Geometry of Fear: at the Tate, the Disquiet of Post-War Sculpture

Geometry of Fear: at the Tate, the Disquiet of Post-War Sculpture
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“A geometry of fear” - that’s how critic Herbert Read defined the work of the young British artists at the Biennial of Venice in 1952. In the Pavilion of the United Kingdom, human and animal forms sculpted in corroded metal seemed to carry signs of incomprehensible torture, of damnation with no chance of salvation. In the wake of revolutionary masters like Henry Moore and Jacob Epstein, a new generation of sculptors was coming of age in the shadow of the Cold War: Lynn Chadwick, Elizabeth Frink, Eduardo Paolozzi, Bernard Meadows, Reg Butler fused their contorted and alienated figures with the soul of a new era. “The more innocent the artist, the more efficiently they manage to transmit the collective sense of guilt,” wrote Read. There were images of desperate flights, “ragged claws scuttling across the floors of silent seas,” scraped flesh and sexual frustration. The exhibition at the Tate Britain brings attention back to this intense period in British art, comparing it with international art of the same period. It takes a close look at the emergence of a new uncompromising language, so immediate it seemed brutal, grafting an anxiety onto the avant-garde born out of a world divided in two after the Second World War. Not to be missed, the projects presented in 1953 for the monument of The Unknown Political Prisoner.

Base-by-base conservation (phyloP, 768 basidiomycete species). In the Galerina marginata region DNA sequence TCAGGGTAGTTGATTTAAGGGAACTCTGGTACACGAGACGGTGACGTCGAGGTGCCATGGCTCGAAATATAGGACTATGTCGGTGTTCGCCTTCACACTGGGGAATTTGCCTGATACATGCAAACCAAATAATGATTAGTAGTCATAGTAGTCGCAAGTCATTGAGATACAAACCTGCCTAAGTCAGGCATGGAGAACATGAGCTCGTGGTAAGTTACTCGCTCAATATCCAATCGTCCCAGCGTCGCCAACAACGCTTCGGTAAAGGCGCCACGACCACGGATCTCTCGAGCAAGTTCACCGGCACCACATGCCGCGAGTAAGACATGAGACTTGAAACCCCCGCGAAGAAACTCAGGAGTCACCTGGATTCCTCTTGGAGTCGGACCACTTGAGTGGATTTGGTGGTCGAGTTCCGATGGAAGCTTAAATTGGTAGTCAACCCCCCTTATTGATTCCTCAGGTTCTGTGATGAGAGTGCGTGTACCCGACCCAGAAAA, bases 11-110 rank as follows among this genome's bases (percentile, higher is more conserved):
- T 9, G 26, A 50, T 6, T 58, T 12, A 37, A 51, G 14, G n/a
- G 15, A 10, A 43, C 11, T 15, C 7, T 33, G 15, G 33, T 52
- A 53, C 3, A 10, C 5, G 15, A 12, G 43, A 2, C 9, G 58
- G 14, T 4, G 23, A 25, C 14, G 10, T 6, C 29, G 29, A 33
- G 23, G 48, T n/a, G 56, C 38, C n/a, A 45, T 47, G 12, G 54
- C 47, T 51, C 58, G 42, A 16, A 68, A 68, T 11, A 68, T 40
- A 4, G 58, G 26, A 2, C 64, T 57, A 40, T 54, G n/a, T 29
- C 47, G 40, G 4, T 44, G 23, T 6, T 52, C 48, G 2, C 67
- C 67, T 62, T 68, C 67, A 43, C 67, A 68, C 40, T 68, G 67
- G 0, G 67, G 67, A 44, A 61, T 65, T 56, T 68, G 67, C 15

Francesca Grego - © 2018 ARTE.it for Bulgari Hotel London